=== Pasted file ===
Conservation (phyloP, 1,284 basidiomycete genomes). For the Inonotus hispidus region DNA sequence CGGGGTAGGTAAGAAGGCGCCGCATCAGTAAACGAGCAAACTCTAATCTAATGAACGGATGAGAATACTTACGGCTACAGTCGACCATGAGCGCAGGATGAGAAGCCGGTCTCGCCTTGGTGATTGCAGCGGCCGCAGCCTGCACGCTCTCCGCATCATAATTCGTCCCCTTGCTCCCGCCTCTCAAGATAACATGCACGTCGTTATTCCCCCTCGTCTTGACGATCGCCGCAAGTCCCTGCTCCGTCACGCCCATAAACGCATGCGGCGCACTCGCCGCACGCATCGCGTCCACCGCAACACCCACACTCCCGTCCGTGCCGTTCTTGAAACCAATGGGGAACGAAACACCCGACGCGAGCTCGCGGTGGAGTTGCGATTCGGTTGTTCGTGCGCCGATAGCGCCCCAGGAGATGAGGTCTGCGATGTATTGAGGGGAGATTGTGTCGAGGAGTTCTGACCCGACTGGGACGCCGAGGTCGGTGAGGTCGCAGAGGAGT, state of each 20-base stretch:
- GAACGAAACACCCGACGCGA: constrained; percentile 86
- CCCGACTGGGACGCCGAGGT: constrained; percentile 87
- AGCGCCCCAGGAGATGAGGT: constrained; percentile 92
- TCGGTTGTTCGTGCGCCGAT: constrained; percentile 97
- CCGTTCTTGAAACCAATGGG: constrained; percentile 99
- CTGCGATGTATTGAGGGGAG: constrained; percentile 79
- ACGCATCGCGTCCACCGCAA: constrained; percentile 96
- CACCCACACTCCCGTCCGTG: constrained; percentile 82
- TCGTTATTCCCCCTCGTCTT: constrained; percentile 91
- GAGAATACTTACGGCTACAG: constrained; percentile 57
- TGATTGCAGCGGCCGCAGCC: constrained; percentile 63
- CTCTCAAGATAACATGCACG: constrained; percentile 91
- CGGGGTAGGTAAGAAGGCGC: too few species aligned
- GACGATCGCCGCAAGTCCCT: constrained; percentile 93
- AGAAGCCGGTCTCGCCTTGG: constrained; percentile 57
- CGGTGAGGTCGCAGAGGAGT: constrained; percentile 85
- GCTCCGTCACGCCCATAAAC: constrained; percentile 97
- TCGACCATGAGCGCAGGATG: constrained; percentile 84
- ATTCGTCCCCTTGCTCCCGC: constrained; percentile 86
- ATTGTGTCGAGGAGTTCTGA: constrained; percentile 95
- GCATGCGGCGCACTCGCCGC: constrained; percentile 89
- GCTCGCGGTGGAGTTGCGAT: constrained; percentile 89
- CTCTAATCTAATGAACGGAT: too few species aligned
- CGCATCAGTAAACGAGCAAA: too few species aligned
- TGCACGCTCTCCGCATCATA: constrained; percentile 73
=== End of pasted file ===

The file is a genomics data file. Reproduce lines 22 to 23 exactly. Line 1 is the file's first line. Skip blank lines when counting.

- GCATGCGGCGCACTCGCCGC: constrained; percentile 89
- GCTCGCGGTGGAGTTGCGAT: constrained; percentile 89